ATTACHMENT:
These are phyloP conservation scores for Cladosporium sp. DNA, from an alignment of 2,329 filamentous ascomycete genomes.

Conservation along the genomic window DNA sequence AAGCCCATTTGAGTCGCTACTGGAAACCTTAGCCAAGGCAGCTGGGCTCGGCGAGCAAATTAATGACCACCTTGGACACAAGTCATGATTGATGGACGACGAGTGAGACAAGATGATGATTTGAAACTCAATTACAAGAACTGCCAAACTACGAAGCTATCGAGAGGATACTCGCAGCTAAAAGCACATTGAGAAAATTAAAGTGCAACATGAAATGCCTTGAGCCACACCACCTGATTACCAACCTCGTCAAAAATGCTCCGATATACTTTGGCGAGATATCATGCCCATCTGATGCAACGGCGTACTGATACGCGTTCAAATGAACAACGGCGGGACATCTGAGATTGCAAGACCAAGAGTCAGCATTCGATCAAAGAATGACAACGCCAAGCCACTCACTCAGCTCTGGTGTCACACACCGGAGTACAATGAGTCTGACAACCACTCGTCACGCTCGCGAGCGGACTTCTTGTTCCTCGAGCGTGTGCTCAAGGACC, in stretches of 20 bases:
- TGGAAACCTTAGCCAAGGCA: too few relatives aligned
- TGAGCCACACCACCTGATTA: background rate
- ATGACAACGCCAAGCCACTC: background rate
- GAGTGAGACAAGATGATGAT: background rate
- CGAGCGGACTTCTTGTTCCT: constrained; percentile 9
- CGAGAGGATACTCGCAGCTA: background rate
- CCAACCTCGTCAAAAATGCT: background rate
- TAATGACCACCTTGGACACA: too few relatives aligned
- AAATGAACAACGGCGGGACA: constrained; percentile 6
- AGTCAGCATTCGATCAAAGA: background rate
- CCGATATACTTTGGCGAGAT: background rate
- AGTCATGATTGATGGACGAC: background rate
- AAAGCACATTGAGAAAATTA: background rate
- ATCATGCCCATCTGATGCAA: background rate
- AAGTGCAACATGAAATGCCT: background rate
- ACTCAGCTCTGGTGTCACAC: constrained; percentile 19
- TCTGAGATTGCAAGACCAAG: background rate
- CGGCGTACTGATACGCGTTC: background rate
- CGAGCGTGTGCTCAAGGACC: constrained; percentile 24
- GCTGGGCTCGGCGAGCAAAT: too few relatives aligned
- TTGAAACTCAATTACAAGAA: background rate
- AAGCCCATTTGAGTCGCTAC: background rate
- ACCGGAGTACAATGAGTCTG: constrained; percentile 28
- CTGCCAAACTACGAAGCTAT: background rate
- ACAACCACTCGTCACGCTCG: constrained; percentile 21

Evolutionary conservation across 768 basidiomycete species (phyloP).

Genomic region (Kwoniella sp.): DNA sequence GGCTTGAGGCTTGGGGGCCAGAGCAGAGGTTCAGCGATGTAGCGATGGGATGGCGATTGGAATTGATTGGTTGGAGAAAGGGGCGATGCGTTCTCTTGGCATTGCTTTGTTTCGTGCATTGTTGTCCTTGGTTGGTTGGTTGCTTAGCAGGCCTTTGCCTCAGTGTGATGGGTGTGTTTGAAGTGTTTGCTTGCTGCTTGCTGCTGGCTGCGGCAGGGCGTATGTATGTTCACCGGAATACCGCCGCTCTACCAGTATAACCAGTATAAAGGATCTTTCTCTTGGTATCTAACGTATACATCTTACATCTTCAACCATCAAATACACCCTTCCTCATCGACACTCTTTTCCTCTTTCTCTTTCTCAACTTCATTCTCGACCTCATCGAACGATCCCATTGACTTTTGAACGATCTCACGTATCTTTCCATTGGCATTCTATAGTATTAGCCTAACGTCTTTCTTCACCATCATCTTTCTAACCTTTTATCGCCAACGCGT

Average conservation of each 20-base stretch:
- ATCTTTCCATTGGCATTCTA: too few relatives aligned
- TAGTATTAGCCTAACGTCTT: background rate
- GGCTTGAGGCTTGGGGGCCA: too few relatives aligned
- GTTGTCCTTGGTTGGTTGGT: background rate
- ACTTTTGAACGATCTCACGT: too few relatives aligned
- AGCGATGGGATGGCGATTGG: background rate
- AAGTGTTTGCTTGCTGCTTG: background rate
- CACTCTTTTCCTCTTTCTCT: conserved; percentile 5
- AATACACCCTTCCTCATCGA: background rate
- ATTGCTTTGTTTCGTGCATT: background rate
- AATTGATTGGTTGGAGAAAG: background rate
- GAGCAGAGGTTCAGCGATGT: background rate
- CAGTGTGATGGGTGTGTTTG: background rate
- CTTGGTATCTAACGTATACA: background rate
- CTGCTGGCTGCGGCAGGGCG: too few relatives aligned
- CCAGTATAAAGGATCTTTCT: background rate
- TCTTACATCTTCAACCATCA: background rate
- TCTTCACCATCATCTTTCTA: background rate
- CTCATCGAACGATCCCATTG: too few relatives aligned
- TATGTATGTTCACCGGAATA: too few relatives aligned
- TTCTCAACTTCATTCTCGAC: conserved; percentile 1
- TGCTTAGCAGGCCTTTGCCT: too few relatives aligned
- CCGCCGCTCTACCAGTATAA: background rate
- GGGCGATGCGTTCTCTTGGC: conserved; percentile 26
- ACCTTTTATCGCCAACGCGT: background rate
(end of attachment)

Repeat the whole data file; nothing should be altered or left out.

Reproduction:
These are phyloP conservation scores for Cladosporium sp. DNA, from an alignment of 2,329 filamentous ascomycete genomes.

Conservation along the genomic window DNA sequence AAGCCCATTTGAGTCGCTACTGGAAACCTTAGCCAAGGCAGCTGGGCTCGGCGAGCAAATTAATGACCACCTTGGACACAAGTCATGATTGATGGACGACGAGTGAGACAAGATGATGATTTGAAACTCAATTACAAGAACTGCCAAACTACGAAGCTATCGAGAGGATACTCGCAGCTAAAAGCACATTGAGAAAATTAAAGTGCAACATGAAATGCCTTGAGCCACACCACCTGATTACCAACCTCGTCAAAAATGCTCCGATATACTTTGGCGAGATATCATGCCCATCTGATGCAACGGCGTACTGATACGCGTTCAAATGAACAACGGCGGGACATCTGAGATTGCAAGACCAAGAGTCAGCATTCGATCAAAGAATGACAACGCCAAGCCACTCACTCAGCTCTGGTGTCACACACCGGAGTACAATGAGTCTGACAACCACTCGTCACGCTCGCGAGCGGACTTCTTGTTCCTCGAGCGTGTGCTCAAGGACC, in stretches of 20 bases:
- TGGAAACCTTAGCCAAGGCA: too few relatives aligned
- TGAGCCACACCACCTGATTA: background rate
- ATGACAACGCCAAGCCACTC: background rate
- GAGTGAGACAAGATGATGAT: background rate
- CGAGCGGACTTCTTGTTCCT: constrained; percentile 9
- CGAGAGGATACTCGCAGCTA: background rate
- CCAACCTCGTCAAAAATGCT: background rate
- TAATGACCACCTTGGACACA: too few relatives aligned
- AAATGAACAACGGCGGGACA: constrained; percentile 6
- AGTCAGCATTCGATCAAAGA: background rate
- CCGATATACTTTGGCGAGAT: background rate
- AGTCATGATTGATGGACGAC: background rate
- AAAGCACATTGAGAAAATTA: background rate
- ATCATGCCCATCTGATGCAA: background rate
- AAGTGCAACATGAAATGCCT: background rate
- ACTCAGCTCTGGTGTCACAC: constrained; percentile 19
- TCTGAGATTGCAAGACCAAG: background rate
- CGGCGTACTGATACGCGTTC: background rate
- CGAGCGTGTGCTCAAGGACC: constrained; percentile 24
- GCTGGGCTCGGCGAGCAAAT: too few relatives aligned
- TTGAAACTCAATTACAAGAA: background rate
- AAGCCCATTTGAGTCGCTAC: background rate
- ACCGGAGTACAATGAGTCTG: constrained; percentile 28
- CTGCCAAACTACGAAGCTAT: background rate
- ACAACCACTCGTCACGCTCG: constrained; percentile 21

Evolutionary conservation across 768 basidiomycete species (phyloP).

Genomic region (Kwoniella sp.): DNA sequence GGCTTGAGGCTTGGGGGCCAGAGCAGAGGTTCAGCGATGTAGCGATGGGATGGCGATTGGAATTGATTGGTTGGAGAAAGGGGCGATGCGTTCTCTTGGCATTGCTTTGTTTCGTGCATTGTTGTCCTTGGTTGGTTGGTTGCTTAGCAGGCCTTTGCCTCAGTGTGATGGGTGTGTTTGAAGTGTTTGCTTGCTGCTTGCTGCTGGCTGCGGCAGGGCGTATGTATGTTCACCGGAATACCGCCGCTCTACCAGTATAACCAGTATAAAGGATCTTTCTCTTGGTATCTAACGTATACATCTTACATCTTCAACCATCAAATACACCCTTCCTCATCGACACTCTTTTCCTCTTTCTCTTTCTCAACTTCATTCTCGACCTCATCGAACGATCCCATTGACTTTTGAACGATCTCACGTATCTTTCCATTGGCATTCTATAGTATTAGCCTAACGTCTTTCTTCACCATCATCTTTCTAACCTTTTATCGCCAACGCGT

Average conservation of each 20-base stretch:
- ATCTTTCCATTGGCATTCTA: too few relatives aligned
- TAGTATTAGCCTAACGTCTT: background rate
- GGCTTGAGGCTTGGGGGCCA: too few relatives aligned
- GTTGTCCTTGGTTGGTTGGT: background rate
- ACTTTTGAACGATCTCACGT: too few relatives aligned
- AGCGATGGGATGGCGATTGG: background rate
- AAGTGTTTGCTTGCTGCTTG: background rate
- CACTCTTTTCCTCTTTCTCT: conserved; percentile 5
- AATACACCCTTCCTCATCGA: background rate
- ATTGCTTTGTTTCGTGCATT: background rate
- AATTGATTGGTTGGAGAAAG: background rate
- GAGCAGAGGTTCAGCGATGT: background rate
- CAGTGTGATGGGTGTGTTTG: background rate
- CTTGGTATCTAACGTATACA: background rate
- CTGCTGGCTGCGGCAGGGCG: too few relatives aligned
- CCAGTATAAAGGATCTTTCT: background rate
- TCTTACATCTTCAACCATCA: background rate
- TCTTCACCATCATCTTTCTA: background rate
- CTCATCGAACGATCCCATTG: too few relatives aligned
- TATGTATGTTCACCGGAATA: too few relatives aligned
- TTCTCAACTTCATTCTCGAC: conserved; percentile 1
- TGCTTAGCAGGCCTTTGCCT: too few relatives aligned
- CCGCCGCTCTACCAGTATAA: background rate
- GGGCGATGCGTTCTCTTGGC: conserved; percentile 26
- ACCTTTTATCGCCAACGCGT: background rate